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Re: Possible minibuffer completion enhancements

From: Daniel Mendler
Subject: Re: Possible minibuffer completion enhancements
Date: Tue, 23 Jan 2024 09:00:12 +0100
User-agent: Gnus/5.13 (Gnus v5.13)

Eshel Yaron <me@eshelyaron.com> writes:

> Daniel Mendler <mail@daniel-mendler.de> writes:
>>>> Regarding 5 and 6 it would be great to explore an alternative approach
>>>> with a :property-function because of the additional flexibility and
>>>> extensibility. We would get a lot of functionality for free.
>>> I think such an approach can leverage the infrastructure that my branch
>>> implements, for example with a `narrow-completions-function` that uses
>>> the properties you get from such a `property-function`, no?  Also, I
>>> agree that the approach you brought up could provide a lot of
>>> functionality, but how would it be more flexible than the proposed
>>> `narrow-completions-function` mechanism, where the completion table can
>>> provide an arbitrary function?
>> You are right that a narrow-completions-function could offer narrowing
>> by property, and itself access the properties via a property-function.
>> However a property-function is more generic since it will allow us to
>> build more functionality in to the frontend without further extending
>> the completion tables.
>> I try to explain the idea a bit better. Instead of providing an
>> annotation-function, a display-sort-function, a
>> narrow-completions-function, a completion table could only provide a
>> lower level property-function which provides metadata for each
>> candidate. The completion tables would not have to provide the other
>> functions anymore.
>> The UI can query the properties of each candidate and format
>> annotations, offer sorting and narrowing by properties. This leads to a
>> separation of data backend (completion table) and presentation by the
>> UI. The completion table itself is only responsible to provide the data
>> (candidates and its properties), while the UI is responsible for
>> presentation features, e.g., sorting or formatting and aligning the
>> properties as annotations, etc.
>> This means that a large fraction of the functionality will be part of
>> the UI and has to be implemented there only once. The completion tables
>> itself would be reduced to data backends, and we still get annotations,
>> sorting, narrowing, and possible more property-dependent functionality.
> Thank you for the additional explanation!  I find this approach
> appealing, I just think it is not mutually exclusive with my changes:
> even if completion tables would provide such a candidate-property
> inspection facility, they'd still need to provide also the existing
> completion metadata in favor of UIs that currently leverage that, right?
> Also the new commands from my branch extend the vanilla completion UI,
> and those would remain useful, hopefully, even if we later change how
> they obtain the data they need from the backend (completion table).

Absolutely. The changes are not mutually exclusive and the value of the
UI enhancements can be evaluated independently.

Nevertheless I think on the side of the completion table backends we
should explore an approach where the completion tables provides data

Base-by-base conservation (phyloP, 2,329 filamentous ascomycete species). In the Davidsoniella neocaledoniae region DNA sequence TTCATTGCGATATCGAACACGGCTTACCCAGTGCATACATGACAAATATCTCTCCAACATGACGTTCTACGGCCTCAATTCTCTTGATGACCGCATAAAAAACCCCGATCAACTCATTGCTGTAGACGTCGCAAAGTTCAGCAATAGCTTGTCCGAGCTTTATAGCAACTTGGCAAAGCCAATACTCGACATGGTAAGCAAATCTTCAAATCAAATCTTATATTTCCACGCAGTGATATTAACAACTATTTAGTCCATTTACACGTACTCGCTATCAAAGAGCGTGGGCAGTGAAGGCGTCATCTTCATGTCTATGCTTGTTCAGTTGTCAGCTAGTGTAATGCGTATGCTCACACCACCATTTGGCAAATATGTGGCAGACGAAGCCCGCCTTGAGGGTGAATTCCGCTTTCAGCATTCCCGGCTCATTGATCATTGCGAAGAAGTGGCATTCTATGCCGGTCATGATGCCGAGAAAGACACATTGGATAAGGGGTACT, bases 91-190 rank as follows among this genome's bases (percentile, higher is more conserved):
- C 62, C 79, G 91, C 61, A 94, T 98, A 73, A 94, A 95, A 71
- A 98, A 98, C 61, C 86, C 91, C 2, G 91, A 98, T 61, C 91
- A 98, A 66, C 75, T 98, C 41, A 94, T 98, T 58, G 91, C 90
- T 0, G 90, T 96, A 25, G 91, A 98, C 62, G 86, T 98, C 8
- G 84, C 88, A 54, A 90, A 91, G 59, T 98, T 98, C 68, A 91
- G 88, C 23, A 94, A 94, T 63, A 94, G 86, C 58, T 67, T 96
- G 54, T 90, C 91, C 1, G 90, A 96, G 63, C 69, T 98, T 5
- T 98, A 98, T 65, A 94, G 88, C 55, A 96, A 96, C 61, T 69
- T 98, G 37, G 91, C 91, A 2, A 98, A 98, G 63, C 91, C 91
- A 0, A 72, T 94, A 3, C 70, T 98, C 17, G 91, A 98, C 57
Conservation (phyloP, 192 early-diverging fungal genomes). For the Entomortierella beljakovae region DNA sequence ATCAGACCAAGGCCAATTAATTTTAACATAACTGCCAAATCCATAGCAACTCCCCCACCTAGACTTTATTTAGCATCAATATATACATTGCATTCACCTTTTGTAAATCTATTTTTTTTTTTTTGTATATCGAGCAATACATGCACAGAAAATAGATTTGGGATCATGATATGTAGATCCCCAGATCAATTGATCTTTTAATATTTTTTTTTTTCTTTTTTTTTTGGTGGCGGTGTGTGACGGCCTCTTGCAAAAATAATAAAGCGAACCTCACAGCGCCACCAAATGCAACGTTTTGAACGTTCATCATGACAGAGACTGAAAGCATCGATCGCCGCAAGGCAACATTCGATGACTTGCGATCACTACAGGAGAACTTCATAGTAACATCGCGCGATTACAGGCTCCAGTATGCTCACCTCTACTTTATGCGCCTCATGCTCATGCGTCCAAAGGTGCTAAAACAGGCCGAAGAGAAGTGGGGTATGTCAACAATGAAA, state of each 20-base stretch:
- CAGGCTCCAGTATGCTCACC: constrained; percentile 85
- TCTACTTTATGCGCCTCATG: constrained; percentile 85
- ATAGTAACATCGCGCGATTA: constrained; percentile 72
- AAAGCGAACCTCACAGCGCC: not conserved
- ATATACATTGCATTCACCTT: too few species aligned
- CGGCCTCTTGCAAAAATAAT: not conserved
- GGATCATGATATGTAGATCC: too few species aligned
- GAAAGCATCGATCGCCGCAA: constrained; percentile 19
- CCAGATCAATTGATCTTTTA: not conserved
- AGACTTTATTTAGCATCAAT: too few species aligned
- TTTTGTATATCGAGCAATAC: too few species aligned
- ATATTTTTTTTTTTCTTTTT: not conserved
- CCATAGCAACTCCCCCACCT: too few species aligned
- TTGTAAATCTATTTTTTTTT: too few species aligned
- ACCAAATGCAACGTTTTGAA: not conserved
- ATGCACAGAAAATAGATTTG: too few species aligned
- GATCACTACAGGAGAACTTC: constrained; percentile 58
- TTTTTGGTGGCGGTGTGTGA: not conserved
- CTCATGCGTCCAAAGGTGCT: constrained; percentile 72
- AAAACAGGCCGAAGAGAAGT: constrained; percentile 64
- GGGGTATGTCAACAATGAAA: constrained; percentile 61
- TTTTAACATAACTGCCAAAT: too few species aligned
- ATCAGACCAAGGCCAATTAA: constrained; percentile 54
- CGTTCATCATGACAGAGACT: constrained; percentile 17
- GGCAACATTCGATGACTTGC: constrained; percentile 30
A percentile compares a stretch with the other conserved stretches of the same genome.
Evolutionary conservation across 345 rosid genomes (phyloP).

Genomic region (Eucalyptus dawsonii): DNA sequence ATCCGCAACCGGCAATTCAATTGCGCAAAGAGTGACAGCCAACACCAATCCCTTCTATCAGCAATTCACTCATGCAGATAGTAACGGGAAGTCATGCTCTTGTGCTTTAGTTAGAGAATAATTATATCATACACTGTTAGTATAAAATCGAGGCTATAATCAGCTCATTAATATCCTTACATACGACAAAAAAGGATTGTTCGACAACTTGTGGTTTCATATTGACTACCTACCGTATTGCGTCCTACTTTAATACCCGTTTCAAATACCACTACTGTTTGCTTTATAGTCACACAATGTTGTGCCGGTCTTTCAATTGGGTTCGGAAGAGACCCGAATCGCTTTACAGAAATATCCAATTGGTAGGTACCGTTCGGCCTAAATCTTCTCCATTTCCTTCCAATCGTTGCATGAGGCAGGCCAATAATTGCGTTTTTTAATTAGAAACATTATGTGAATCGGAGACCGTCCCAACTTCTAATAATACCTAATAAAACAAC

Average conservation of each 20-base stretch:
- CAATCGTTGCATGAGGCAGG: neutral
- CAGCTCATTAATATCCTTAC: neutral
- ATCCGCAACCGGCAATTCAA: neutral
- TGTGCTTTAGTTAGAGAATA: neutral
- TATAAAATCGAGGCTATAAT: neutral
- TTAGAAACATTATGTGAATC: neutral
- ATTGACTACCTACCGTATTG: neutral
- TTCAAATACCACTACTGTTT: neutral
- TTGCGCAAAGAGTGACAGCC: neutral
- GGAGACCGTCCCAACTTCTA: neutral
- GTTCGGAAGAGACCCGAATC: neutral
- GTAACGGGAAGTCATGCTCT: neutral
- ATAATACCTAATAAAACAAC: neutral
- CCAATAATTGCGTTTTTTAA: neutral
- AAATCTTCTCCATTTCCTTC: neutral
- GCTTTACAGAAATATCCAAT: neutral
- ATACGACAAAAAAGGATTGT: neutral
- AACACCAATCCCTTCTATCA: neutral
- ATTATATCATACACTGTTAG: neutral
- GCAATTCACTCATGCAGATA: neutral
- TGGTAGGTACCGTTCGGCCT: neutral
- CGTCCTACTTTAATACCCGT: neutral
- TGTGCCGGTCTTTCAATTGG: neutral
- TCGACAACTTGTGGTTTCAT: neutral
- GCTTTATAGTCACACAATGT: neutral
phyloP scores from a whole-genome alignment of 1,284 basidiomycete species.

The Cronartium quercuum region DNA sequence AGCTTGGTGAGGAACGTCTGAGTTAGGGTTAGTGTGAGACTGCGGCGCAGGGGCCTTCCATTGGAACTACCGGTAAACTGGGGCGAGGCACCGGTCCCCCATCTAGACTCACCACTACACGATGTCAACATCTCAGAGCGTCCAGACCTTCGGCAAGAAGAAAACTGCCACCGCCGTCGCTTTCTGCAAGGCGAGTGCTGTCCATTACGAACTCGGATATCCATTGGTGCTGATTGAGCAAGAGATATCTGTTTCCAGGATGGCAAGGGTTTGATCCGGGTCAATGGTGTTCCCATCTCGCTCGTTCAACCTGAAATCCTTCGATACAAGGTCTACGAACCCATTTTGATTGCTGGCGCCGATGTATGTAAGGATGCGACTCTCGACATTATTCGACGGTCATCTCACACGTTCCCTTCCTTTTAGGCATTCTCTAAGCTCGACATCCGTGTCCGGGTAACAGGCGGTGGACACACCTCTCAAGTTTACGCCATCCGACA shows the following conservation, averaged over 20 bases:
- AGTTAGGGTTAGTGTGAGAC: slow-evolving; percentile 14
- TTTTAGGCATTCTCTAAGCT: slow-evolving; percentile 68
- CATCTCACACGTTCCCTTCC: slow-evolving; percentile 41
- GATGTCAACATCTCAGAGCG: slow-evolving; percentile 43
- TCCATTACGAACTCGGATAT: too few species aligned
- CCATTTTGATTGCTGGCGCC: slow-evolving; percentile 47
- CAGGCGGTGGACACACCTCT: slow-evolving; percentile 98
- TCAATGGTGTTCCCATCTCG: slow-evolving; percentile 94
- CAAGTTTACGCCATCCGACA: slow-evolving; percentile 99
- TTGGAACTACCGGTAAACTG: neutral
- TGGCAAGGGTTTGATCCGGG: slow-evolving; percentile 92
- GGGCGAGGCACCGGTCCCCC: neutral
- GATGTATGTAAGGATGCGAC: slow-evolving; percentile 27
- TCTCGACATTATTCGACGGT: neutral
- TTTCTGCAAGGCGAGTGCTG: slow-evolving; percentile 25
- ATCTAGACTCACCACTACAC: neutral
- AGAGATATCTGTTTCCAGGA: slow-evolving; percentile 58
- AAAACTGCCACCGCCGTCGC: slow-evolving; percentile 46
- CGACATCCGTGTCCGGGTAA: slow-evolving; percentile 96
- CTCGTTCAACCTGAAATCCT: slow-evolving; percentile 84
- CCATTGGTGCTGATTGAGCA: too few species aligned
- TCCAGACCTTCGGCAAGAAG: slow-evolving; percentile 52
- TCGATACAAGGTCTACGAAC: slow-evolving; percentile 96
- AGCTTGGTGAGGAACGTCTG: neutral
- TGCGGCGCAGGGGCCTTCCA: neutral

only and the UI reuses this data to implement various functions. A few
more points to consider:

1. Changes to completion tables are pervasive, since many completion
   tables will be affected and have to be adapted if we extend them with
   new functionality. We can potentially save complexity if we chose the
   completion table extensions well.
2. If we add metadata extensions with overlapping purpose, e.g., a
   narrowing functions and after that some property function we end up
   with redundant code.
3. If the added functionality to completion tables is generic and not
   too tightly coupled with the UI, new possibilities open up. I had
   mentioned the Orderless completion style which could rely on a
   property-function to implement narrowing by property (not sure if
   this would also work with your narrow function). Also having the
   ability to create sorting functions and annotations from a single
   backend property function seems appealing, if it works.

In your narrow-completions-function proposal, the narrowing
functionality is a UI feature. The narrowing-completions-function even
calls completing-read itself and I think we could do better if we make
sure that the completion tables do not get extended with UI
functionality, but stay lower level, only providing data. In this
respect your narrowing-completions-function differs from existing
metadata extensions, which are lower level and mostly pure
non-interactive functions (for example the annotation-function or

> Anyway, if you or anybody else comes up with a (rough) sketch of this
> alternative, I'd be glad to examine it and make a concrete comparison.

Sure. However I am not interested in creating competing implementations
which we then compare and ultimately scrap. I'd thought we could maybe
consider a property function as an alternative (lower level, flexible)
completion table extension and if possible, collaborate on such a design
and rebase your UI enhancements on top of that, if you are open to that.
I am not asking you to do all this work or throw yours away. I am rather
asking if you would be interested in helping to explore such an
alternative (for the completion table backends only), or if you think
that a property-function is a flawed idea to begin with.


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